“Between stimulus and response is a space. In that space is our power to choose a response. In our response lies our growth and our freedom”
– Dr Victor Frankl, Man’s Search for Meaning
Of all of the quotations that I have, or will, post on my blog, this is probably the most powerful. Dr Frankl was an Austrian psychologist and concentration camp survivor, who lost his father, mother, brother and pregnant wife to Auschwitz.
The German title of the book gives a much better idea of what it is about: “trotzdem Ja zum Leben sagen: Ein Psychologe erlebt das Konzentrationslager”, which roughly translates to “…to say Yes to life none the less: A psychologist experiences the concentration camps”.
The main message that I took from the book is that situations, circumstances or people can take away everything a person has, except the “last of human freedoms”; the ability to choose his or her attitude, to be “worthy of their suffering”.
To even survive what Dr Frankl had to endure, to rise above the unimaginable horror, let alone use it to create a school of psychotherapy that is still used today to treat a number of illnesses, is incredibly empowering. One of the main tenets of his theory, logotherapy, is that life has meaning in all circumstances, even the most miserable ones.
It was only while reading the book that I realised that I had received this message before, and in the context of running. In 2012, I ran the Paris and Edinburgh Marathons in aid of the fantastic charity Freedom from Torture (http://freedomfromtorture.org). Many of its clients have been through horrific experiences, yet were able to establish a new life, and use what they had been through to help others, much like Dr Frankl.
I have used their example to get me through many a race or training run: to ignore the feeling that I can’t run another step or that I should never have started in the first place, and to remind me that whatever it is that I am experiencing, it is most definitely not torture.
I am reluctant to link the suffering of concentration camp inmates and torture survivors to running around two of the most beautiful cities in the world. What makes me do so is one of the other powerful messages from Man’s Search for Meaning, which has been instrumental in helping me come to terms with my illness.
One of the most misunderstood aspects of depression seems to be that a person needs to have a reason to be depressed. Compared to most, I have nothing to be “depressed” about. I have a stable, supportive family, a good job, nice house, great friends, a beautiful, loving and supportive wife and two boys who I could not love any more. If people can live through persecution, torture, poverty and other extreme physical or mental suffering, how weak and cowardly must I be to be unable to cope with another day?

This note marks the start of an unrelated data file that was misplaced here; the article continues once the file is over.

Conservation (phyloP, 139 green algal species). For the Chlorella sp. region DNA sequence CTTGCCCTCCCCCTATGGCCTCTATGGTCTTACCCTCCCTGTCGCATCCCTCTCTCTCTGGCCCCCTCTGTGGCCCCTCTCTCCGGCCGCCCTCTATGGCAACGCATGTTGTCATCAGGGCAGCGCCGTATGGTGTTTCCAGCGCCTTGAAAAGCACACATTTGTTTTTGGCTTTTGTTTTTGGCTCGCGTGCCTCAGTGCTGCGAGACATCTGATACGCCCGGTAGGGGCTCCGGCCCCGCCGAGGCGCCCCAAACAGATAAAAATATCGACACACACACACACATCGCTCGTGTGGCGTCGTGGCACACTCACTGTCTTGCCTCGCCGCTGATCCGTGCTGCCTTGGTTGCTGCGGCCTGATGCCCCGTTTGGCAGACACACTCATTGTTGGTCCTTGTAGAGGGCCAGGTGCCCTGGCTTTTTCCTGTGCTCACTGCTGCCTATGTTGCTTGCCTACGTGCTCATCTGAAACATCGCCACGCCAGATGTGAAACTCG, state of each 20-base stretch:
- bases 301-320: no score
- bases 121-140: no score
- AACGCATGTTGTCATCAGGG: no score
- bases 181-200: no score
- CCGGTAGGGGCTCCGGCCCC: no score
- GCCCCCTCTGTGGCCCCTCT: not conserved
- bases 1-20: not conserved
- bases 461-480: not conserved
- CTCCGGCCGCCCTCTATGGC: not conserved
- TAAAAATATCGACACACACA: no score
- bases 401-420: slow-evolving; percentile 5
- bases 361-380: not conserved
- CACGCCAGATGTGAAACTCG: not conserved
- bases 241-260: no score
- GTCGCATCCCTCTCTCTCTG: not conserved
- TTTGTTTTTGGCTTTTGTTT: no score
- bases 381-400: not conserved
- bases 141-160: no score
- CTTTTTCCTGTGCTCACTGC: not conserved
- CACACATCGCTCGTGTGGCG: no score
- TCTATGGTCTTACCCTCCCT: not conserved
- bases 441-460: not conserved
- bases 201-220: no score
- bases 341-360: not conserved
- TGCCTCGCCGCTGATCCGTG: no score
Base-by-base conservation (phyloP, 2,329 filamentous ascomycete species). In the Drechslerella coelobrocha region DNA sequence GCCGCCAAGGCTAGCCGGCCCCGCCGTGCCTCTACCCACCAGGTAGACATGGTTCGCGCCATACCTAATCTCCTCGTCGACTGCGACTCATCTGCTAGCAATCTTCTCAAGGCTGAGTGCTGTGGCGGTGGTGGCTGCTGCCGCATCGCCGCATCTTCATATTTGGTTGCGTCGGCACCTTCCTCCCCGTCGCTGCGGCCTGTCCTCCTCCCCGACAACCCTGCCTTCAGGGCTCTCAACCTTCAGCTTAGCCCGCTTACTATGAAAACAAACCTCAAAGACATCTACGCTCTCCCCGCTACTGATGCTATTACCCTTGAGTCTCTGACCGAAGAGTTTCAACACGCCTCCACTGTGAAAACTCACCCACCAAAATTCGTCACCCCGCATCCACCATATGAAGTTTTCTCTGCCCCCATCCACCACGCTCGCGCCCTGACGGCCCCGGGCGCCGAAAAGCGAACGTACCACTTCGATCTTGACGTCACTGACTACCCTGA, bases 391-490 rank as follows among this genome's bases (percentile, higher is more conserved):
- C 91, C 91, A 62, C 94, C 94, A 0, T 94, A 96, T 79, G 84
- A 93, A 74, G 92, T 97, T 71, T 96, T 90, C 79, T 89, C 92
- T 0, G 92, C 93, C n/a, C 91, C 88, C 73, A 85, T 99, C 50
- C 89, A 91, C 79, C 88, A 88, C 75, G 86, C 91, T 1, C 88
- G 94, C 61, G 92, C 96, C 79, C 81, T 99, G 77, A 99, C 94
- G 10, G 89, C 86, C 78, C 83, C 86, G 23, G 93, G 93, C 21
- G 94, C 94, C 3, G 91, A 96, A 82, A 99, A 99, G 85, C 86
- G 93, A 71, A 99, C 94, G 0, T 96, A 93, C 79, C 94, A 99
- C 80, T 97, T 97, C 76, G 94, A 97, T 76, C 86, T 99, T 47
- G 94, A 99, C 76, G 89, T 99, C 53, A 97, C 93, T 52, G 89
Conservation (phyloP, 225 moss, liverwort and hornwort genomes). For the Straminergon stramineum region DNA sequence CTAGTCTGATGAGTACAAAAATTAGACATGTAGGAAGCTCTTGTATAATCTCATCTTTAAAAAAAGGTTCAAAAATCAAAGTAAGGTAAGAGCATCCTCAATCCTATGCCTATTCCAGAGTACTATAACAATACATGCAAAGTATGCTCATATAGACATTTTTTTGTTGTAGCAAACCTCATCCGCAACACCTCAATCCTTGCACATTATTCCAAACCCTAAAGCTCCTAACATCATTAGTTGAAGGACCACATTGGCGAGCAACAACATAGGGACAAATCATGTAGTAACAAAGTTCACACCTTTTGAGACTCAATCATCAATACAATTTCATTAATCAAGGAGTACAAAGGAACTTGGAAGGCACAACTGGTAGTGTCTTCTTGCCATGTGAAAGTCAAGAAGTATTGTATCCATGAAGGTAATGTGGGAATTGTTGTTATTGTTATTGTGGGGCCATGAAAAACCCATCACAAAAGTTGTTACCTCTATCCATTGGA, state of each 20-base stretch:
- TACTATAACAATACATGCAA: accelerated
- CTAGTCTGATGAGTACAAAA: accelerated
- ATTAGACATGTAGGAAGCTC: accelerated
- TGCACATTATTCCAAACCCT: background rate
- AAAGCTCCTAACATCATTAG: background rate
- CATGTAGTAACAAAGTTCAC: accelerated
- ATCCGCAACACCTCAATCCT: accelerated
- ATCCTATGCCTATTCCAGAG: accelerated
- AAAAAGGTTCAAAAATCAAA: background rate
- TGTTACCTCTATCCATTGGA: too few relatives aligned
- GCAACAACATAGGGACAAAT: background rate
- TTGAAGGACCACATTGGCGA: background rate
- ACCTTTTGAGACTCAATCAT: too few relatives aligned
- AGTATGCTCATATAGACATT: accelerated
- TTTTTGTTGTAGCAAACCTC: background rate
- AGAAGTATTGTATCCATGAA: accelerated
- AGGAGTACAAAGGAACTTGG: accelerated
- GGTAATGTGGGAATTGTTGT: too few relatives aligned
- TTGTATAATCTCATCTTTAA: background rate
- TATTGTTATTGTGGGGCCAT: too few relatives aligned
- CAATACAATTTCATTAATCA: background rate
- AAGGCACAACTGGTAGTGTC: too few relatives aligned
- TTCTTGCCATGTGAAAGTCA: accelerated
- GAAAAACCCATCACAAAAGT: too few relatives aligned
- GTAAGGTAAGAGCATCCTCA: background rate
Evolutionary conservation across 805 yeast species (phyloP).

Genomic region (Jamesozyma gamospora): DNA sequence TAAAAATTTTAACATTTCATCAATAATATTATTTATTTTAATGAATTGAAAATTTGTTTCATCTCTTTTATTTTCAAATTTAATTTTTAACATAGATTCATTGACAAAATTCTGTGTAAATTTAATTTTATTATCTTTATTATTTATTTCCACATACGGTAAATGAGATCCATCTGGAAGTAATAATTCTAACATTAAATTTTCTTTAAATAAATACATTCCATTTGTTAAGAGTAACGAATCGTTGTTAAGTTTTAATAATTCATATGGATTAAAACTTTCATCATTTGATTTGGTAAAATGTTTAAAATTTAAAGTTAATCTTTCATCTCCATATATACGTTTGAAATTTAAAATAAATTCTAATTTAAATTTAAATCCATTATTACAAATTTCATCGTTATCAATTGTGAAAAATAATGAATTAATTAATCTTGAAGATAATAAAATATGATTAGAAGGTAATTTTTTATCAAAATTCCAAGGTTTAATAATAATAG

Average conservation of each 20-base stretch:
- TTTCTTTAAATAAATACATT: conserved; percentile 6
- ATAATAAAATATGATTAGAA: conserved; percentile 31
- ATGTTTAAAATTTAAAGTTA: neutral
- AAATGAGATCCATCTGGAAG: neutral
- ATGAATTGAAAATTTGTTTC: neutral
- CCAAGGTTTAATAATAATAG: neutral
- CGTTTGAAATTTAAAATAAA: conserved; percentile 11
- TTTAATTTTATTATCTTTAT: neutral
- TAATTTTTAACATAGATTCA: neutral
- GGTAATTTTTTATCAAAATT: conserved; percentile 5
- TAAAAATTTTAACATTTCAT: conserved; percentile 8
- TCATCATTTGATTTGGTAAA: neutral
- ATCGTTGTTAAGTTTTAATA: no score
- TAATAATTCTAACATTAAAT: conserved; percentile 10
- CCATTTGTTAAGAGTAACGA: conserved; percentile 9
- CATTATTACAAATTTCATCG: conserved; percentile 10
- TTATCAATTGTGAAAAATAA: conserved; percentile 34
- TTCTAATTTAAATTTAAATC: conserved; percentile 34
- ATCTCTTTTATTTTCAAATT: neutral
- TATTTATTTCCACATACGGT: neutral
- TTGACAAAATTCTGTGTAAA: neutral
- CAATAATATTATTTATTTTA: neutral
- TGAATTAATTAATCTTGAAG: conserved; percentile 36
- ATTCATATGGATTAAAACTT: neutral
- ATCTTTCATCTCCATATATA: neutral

This does of course ignore the fact that depression is an illness, and in my case most likely caused by a chemical imbalance, so is in a way a “physical” rather than “mental” disorder, like diabetes or asthma. At times I find it very difficult to remember or even believe this, particularly when I am feeling low, but I cannot argue with Frankl’s conclusion that:
“…a man’s suffering is similar to the behaviour of gas. If a certain quantity of gas is pumped into an empty chamber, it will fill the chamber completely and evenly, no matter how big the chamber. Thus suffering completely fills the human soul and conscious mind, no matter whether the suffering is great or little. Therefore the “size” of human suffering is absolutely relative.”
This seems to me to be essential in combatting depression, both for the sufferer and those around them. For the sufferer, one thing that he or she should never do is feel guilty or ashamed, or compare his or her situation to anyone else’s. As importantly, no-one should assume that an objectively “good” life makes a person immune from depression or suicidal thoughts. Spotting the signs can be very difficult, particularly for long term sufferers that have become adept at hiding the inner turmoil, but talking openly, and reducing the stigma around depression and suicide, can, and indeed have been incredibly effective.
As described in the Guardian last week (http://bit.ly/1FohyM4), the NHS is running a number of pilot schemes to reduce the stigma surrounding suicide, based on the incredibly successful programme in Detroit, which has reduced suicide by 82%. What someone suffering from depression needs most is professional medical assistance, in many cases (such as mine) it will take a family member, a friend or a colleague to get this.
Moreover, even a stranger could be the catalyst needed for a sufferer to get help, or to divert him or her from taking the final step. The details of my darkest hour are for another post, but what I can say is that a woman who I had never met, and am very unlikely to meet again (particularly as I can’t really remember what she looked like), saved my life with the smallest act of kindness.